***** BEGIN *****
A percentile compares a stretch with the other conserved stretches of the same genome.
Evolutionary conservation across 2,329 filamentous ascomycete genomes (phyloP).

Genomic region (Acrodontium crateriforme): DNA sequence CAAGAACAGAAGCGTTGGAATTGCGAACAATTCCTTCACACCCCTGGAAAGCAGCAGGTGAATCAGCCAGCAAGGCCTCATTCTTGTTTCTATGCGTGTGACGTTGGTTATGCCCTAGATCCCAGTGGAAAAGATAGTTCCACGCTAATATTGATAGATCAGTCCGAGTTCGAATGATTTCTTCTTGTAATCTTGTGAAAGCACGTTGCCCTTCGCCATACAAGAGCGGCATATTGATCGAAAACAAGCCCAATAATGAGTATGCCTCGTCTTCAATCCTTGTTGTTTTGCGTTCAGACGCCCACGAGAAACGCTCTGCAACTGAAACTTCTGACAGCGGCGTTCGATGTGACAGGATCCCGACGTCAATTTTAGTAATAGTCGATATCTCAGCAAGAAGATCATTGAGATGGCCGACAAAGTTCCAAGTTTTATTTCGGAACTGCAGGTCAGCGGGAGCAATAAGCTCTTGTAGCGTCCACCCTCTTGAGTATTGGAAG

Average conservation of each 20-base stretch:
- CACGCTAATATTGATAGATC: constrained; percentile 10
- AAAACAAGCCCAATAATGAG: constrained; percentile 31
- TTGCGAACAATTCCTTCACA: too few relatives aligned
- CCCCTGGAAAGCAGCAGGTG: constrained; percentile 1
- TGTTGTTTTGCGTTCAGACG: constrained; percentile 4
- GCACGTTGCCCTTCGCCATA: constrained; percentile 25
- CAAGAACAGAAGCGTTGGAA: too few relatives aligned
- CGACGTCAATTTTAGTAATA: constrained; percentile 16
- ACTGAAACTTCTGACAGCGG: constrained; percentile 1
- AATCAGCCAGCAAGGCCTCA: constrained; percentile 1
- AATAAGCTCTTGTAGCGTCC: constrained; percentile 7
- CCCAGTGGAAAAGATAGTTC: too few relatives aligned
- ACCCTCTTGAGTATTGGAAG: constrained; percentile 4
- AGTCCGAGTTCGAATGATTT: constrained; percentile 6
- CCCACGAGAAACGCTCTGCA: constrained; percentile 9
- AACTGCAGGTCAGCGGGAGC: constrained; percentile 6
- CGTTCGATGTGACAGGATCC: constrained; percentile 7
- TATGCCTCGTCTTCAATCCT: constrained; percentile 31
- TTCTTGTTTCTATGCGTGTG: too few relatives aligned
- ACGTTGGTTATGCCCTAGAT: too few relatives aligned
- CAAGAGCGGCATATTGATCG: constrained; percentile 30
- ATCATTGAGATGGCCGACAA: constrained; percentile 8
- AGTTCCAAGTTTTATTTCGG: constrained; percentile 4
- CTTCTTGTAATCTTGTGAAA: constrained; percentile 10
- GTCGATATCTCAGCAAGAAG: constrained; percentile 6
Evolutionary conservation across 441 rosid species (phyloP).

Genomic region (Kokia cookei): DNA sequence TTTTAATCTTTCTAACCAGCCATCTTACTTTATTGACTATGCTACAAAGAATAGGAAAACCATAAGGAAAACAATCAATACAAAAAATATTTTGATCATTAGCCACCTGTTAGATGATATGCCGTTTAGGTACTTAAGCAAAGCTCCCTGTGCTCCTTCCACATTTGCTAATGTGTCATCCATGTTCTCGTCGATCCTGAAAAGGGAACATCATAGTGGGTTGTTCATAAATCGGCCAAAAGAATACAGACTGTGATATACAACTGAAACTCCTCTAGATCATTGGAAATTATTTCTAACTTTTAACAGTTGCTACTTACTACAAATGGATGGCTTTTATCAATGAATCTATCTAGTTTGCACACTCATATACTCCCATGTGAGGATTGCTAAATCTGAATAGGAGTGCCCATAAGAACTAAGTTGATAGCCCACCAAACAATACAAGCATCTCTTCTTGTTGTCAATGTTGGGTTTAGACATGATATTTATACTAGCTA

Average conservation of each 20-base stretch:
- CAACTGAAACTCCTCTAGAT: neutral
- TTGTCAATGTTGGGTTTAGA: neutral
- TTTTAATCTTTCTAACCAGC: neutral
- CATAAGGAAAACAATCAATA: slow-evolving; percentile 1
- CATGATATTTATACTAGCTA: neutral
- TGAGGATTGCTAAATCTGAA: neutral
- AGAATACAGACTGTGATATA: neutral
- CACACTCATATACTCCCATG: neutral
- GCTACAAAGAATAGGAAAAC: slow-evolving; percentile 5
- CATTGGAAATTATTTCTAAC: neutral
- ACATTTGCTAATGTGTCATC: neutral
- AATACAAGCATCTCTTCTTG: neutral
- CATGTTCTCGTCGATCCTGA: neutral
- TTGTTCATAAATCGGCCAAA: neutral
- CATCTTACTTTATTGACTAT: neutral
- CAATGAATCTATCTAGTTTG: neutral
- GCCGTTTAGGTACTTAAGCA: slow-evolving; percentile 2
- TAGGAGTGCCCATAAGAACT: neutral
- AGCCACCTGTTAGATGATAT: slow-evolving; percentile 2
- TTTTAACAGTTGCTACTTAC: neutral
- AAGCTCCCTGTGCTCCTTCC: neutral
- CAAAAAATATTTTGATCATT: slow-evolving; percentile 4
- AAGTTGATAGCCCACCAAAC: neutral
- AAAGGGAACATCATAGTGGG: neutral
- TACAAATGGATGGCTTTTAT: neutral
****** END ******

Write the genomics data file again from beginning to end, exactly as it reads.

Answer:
A percentile compares a stretch with the other conserved stretches of the same genome.
Evolutionary conservation across 2,329 filamentous ascomycete genomes (phyloP).

Genomic region (Acrodontium crateriforme): DNA sequence CAAGAACAGAAGCGTTGGAATTGCGAACAATTCCTTCACACCCCTGGAAAGCAGCAGGTGAATCAGCCAGCAAGGCCTCATTCTTGTTTCTATGCGTGTGACGTTGGTTATGCCCTAGATCCCAGTGGAAAAGATAGTTCCACGCTAATATTGATAGATCAGTCCGAGTTCGAATGATTTCTTCTTGTAATCTTGTGAAAGCACGTTGCCCTTCGCCATACAAGAGCGGCATATTGATCGAAAACAAGCCCAATAATGAGTATGCCTCGTCTTCAATCCTTGTTGTTTTGCGTTCAGACGCCCACGAGAAACGCTCTGCAACTGAAACTTCTGACAGCGGCGTTCGATGTGACAGGATCCCGACGTCAATTTTAGTAATAGTCGATATCTCAGCAAGAAGATCATTGAGATGGCCGACAAAGTTCCAAGTTTTATTTCGGAACTGCAGGTCAGCGGGAGCAATAAGCTCTTGTAGCGTCCACCCTCTTGAGTATTGGAAG

Average conservation of each 20-base stretch:
- CACGCTAATATTGATAGATC: constrained; percentile 10
- AAAACAAGCCCAATAATGAG: constrained; percentile 31
- TTGCGAACAATTCCTTCACA: too few relatives aligned
- CCCCTGGAAAGCAGCAGGTG: constrained; percentile 1
- TGTTGTTTTGCGTTCAGACG: constrained; percentile 4
- GCACGTTGCCCTTCGCCATA: constrained; percentile 25
- CAAGAACAGAAGCGTTGGAA: too few relatives aligned
- CGACGTCAATTTTAGTAATA: constrained; percentile 16
- ACTGAAACTTCTGACAGCGG: constrained; percentile 1
- AATCAGCCAGCAAGGCCTCA: constrained; percentile 1
- AATAAGCTCTTGTAGCGTCC: constrained; percentile 7
- CCCAGTGGAAAAGATAGTTC: too few relatives aligned
- ACCCTCTTGAGTATTGGAAG: constrained; percentile 4
- AGTCCGAGTTCGAATGATTT: constrained; percentile 6
- CCCACGAGAAACGCTCTGCA: constrained; percentile 9
- AACTGCAGGTCAGCGGGAGC: constrained; percentile 6
- CGTTCGATGTGACAGGATCC: constrained; percentile 7
- TATGCCTCGTCTTCAATCCT: constrained; percentile 31
- TTCTTGTTTCTATGCGTGTG: too few relatives aligned
- ACGTTGGTTATGCCCTAGAT: too few relatives aligned
- CAAGAGCGGCATATTGATCG: constrained; percentile 30
- ATCATTGAGATGGCCGACAA: constrained; percentile 8
- AGTTCCAAGTTTTATTTCGG: constrained; percentile 4
- CTTCTTGTAATCTTGTGAAA: constrained; percentile 10
- GTCGATATCTCAGCAAGAAG: constrained; percentile 6
Evolutionary conservation across 441 rosid species (phyloP).

Genomic region (Kokia cookei): DNA sequence TTTTAATCTTTCTAACCAGCCATCTTACTTTATTGACTATGCTACAAAGAATAGGAAAACCATAAGGAAAACAATCAATACAAAAAATATTTTGATCATTAGCCACCTGTTAGATGATATGCCGTTTAGGTACTTAAGCAAAGCTCCCTGTGCTCCTTCCACATTTGCTAATGTGTCATCCATGTTCTCGTCGATCCTGAAAAGGGAACATCATAGTGGGTTGTTCATAAATCGGCCAAAAGAATACAGACTGTGATATACAACTGAAACTCCTCTAGATCATTGGAAATTATTTCTAACTTTTAACAGTTGCTACTTACTACAAATGGATGGCTTTTATCAATGAATCTATCTAGTTTGCACACTCATATACTCCCATGTGAGGATTGCTAAATCTGAATAGGAGTGCCCATAAGAACTAAGTTGATAGCCCACCAAACAATACAAGCATCTCTTCTTGTTGTCAATGTTGGGTTTAGACATGATATTTATACTAGCTA

Average conservation of each 20-base stretch:
- CAACTGAAACTCCTCTAGAT: neutral
- TTGTCAATGTTGGGTTTAGA: neutral
- TTTTAATCTTTCTAACCAGC: neutral
- CATAAGGAAAACAATCAATA: slow-evolving; percentile 1
- CATGATATTTATACTAGCTA: neutral
- TGAGGATTGCTAAATCTGAA: neutral
- AGAATACAGACTGTGATATA: neutral
- CACACTCATATACTCCCATG: neutral
- GCTACAAAGAATAGGAAAAC: slow-evolving; percentile 5
- CATTGGAAATTATTTCTAAC: neutral
- ACATTTGCTAATGTGTCATC: neutral
- AATACAAGCATCTCTTCTTG: neutral
- CATGTTCTCGTCGATCCTGA: neutral
- TTGTTCATAAATCGGCCAAA: neutral
- CATCTTACTTTATTGACTAT: neutral
- CAATGAATCTATCTAGTTTG: neutral
- GCCGTTTAGGTACTTAAGCA: slow-evolving; percentile 2
- TAGGAGTGCCCATAAGAACT: neutral
- AGCCACCTGTTAGATGATAT: slow-evolving; percentile 2
- TTTTAACAGTTGCTACTTAC: neutral
- AAGCTCCCTGTGCTCCTTCC: neutral
- CAAAAAATATTTTGATCATT: slow-evolving; percentile 4
- AAGTTGATAGCCCACCAAAC: neutral
- AAAGGGAACATCATAGTGGG: neutral
- TACAAATGGATGGCTTTTAT: neutral